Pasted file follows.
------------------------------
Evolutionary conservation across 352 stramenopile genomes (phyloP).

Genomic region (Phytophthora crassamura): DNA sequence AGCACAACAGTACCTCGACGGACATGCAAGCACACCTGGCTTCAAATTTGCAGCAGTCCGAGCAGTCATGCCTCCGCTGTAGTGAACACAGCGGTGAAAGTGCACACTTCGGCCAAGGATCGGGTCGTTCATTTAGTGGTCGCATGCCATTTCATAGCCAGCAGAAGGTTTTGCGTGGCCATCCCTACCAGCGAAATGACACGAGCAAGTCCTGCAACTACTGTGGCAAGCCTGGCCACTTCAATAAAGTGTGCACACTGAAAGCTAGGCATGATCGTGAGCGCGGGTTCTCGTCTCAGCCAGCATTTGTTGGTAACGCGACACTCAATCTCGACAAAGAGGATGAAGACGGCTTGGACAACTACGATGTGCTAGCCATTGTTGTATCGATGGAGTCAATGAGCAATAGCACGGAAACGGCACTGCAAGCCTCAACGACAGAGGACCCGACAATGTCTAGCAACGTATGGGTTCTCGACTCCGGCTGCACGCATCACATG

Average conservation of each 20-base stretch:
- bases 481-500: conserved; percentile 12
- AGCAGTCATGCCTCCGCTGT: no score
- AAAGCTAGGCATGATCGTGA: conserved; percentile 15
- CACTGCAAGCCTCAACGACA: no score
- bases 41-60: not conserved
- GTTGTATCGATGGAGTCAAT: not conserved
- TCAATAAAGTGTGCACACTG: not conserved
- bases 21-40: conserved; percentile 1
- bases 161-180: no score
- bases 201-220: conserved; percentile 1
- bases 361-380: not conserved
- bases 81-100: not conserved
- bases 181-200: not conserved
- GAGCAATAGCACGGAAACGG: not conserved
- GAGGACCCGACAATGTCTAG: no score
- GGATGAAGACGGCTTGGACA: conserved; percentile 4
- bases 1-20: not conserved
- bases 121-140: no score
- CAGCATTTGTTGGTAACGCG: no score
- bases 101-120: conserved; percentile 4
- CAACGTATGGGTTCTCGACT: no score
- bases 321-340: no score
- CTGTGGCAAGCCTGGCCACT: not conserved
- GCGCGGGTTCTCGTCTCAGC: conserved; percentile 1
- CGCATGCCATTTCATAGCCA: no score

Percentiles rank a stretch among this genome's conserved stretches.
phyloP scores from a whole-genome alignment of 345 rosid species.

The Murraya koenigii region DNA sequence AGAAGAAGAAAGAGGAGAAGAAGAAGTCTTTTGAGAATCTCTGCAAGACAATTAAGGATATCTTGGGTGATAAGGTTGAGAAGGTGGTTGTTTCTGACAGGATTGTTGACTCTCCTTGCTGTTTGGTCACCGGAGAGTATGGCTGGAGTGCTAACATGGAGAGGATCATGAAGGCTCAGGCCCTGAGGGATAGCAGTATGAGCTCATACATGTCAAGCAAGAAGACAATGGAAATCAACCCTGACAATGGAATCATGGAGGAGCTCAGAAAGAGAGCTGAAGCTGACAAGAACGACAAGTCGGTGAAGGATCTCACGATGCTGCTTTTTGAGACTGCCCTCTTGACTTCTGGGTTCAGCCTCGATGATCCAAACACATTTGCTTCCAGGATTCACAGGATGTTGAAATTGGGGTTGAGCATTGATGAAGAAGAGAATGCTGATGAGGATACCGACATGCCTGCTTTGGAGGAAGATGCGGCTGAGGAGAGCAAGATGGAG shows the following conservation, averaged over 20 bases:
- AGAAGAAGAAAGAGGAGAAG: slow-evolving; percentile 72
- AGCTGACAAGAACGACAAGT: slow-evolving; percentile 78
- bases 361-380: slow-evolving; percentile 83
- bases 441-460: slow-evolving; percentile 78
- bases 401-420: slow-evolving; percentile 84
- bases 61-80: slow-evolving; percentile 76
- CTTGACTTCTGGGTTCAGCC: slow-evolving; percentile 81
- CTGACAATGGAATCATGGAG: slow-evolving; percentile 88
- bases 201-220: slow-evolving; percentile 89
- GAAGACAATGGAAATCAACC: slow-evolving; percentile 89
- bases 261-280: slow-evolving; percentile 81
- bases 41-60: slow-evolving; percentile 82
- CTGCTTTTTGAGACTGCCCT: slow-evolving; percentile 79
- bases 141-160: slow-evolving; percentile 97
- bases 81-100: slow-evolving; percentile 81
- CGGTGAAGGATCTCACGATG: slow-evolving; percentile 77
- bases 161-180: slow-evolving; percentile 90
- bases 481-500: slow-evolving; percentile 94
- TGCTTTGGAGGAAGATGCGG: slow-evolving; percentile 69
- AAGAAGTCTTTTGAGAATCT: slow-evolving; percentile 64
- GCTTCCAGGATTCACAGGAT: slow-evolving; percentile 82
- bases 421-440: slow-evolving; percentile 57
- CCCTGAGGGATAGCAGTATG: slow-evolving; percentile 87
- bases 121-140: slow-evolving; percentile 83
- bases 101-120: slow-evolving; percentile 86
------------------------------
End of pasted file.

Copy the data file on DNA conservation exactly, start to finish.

Evolutionary conservation across 352 stramenopile genomes (phyloP).

Genomic region (Phytophthora crassamura): DNA sequence AGCACAACAGTACCTCGACGGACATGCAAGCACACCTGGCTTCAAATTTGCAGCAGTCCGAGCAGTCATGCCTCCGCTGTAGTGAACACAGCGGTGAAAGTGCACACTTCGGCCAAGGATCGGGTCGTTCATTTAGTGGTCGCATGCCATTTCATAGCCAGCAGAAGGTTTTGCGTGGCCATCCCTACCAGCGAAATGACACGAGCAAGTCCTGCAACTACTGTGGCAAGCCTGGCCACTTCAATAAAGTGTGCACACTGAAAGCTAGGCATGATCGTGAGCGCGGGTTCTCGTCTCAGCCAGCATTTGTTGGTAACGCGACACTCAATCTCGACAAAGAGGATGAAGACGGCTTGGACAACTACGATGTGCTAGCCATTGTTGTATCGATGGAGTCAATGAGCAATAGCACGGAAACGGCACTGCAAGCCTCAACGACAGAGGACCCGACAATGTCTAGCAACGTATGGGTTCTCGACTCCGGCTGCACGCATCACATG

Average conservation of each 20-base stretch:
- bases 481-500: conserved; percentile 12
- AGCAGTCATGCCTCCGCTGT: no score
- AAAGCTAGGCATGATCGTGA: conserved; percentile 15
- CACTGCAAGCCTCAACGACA: no score
- bases 41-60: not conserved
- GTTGTATCGATGGAGTCAAT: not conserved
- TCAATAAAGTGTGCACACTG: not conserved
- bases 21-40: conserved; percentile 1
- bases 161-180: no score
- bases 201-220: conserved; percentile 1
- bases 361-380: not conserved
- bases 81-100: not conserved
- bases 181-200: not conserved
- GAGCAATAGCACGGAAACGG: not conserved
- GAGGACCCGACAATGTCTAG: no score
- GGATGAAGACGGCTTGGACA: conserved; percentile 4
- bases 1-20: not conserved
- bases 121-140: no score
- CAGCATTTGTTGGTAACGCG: no score
- bases 101-120: conserved; percentile 4
- CAACGTATGGGTTCTCGACT: no score
- bases 321-340: no score
- CTGTGGCAAGCCTGGCCACT: not conserved
- GCGCGGGTTCTCGTCTCAGC: conserved; percentile 1
- CGCATGCCATTTCATAGCCA: no score

Percentiles rank a stretch among this genome's conserved stretches.
phyloP scores from a whole-genome alignment of 345 rosid species.

The Murraya koenigii region DNA sequence AGAAGAAGAAAGAGGAGAAGAAGAAGTCTTTTGAGAATCTCTGCAAGACAATTAAGGATATCTTGGGTGATAAGGTTGAGAAGGTGGTTGTTTCTGACAGGATTGTTGACTCTCCTTGCTGTTTGGTCACCGGAGAGTATGGCTGGAGTGCTAACATGGAGAGGATCATGAAGGCTCAGGCCCTGAGGGATAGCAGTATGAGCTCATACATGTCAAGCAAGAAGACAATGGAAATCAACCCTGACAATGGAATCATGGAGGAGCTCAGAAAGAGAGCTGAAGCTGACAAGAACGACAAGTCGGTGAAGGATCTCACGATGCTGCTTTTTGAGACTGCCCTCTTGACTTCTGGGTTCAGCCTCGATGATCCAAACACATTTGCTTCCAGGATTCACAGGATGTTGAAATTGGGGTTGAGCATTGATGAAGAAGAGAATGCTGATGAGGATACCGACATGCCTGCTTTGGAGGAAGATGCGGCTGAGGAGAGCAAGATGGAG shows the following conservation, averaged over 20 bases:
- AGAAGAAGAAAGAGGAGAAG: slow-evolving; percentile 72
- AGCTGACAAGAACGACAAGT: slow-evolving; percentile 78
- bases 361-380: slow-evolving; percentile 83
- bases 441-460: slow-evolving; percentile 78
- bases 401-420: slow-evolving; percentile 84
- bases 61-80: slow-evolving; percentile 76
- CTTGACTTCTGGGTTCAGCC: slow-evolving; percentile 81
- CTGACAATGGAATCATGGAG: slow-evolving; percentile 88
- bases 201-220: slow-evolving; percentile 89
- GAAGACAATGGAAATCAACC: slow-evolving; percentile 89
- bases 261-280: slow-evolving; percentile 81
- bases 41-60: slow-evolving; percentile 82
- CTGCTTTTTGAGACTGCCCT: slow-evolving; percentile 79
- bases 141-160: slow-evolving; percentile 97
- bases 81-100: slow-evolving; percentile 81
- CGGTGAAGGATCTCACGATG: slow-evolving; percentile 77
- bases 161-180: slow-evolving; percentile 90
- bases 481-500: slow-evolving; percentile 94
- TGCTTTGGAGGAAGATGCGG: slow-evolving; percentile 69
- AAGAAGTCTTTTGAGAATCT: slow-evolving; percentile 64
- GCTTCCAGGATTCACAGGAT: slow-evolving; percentile 82
- bases 421-440: slow-evolving; percentile 57
- CCCTGAGGGATAGCAGTATG: slow-evolving; percentile 87
- bases 121-140: slow-evolving; percentile 83
- bases 101-120: slow-evolving; percentile 86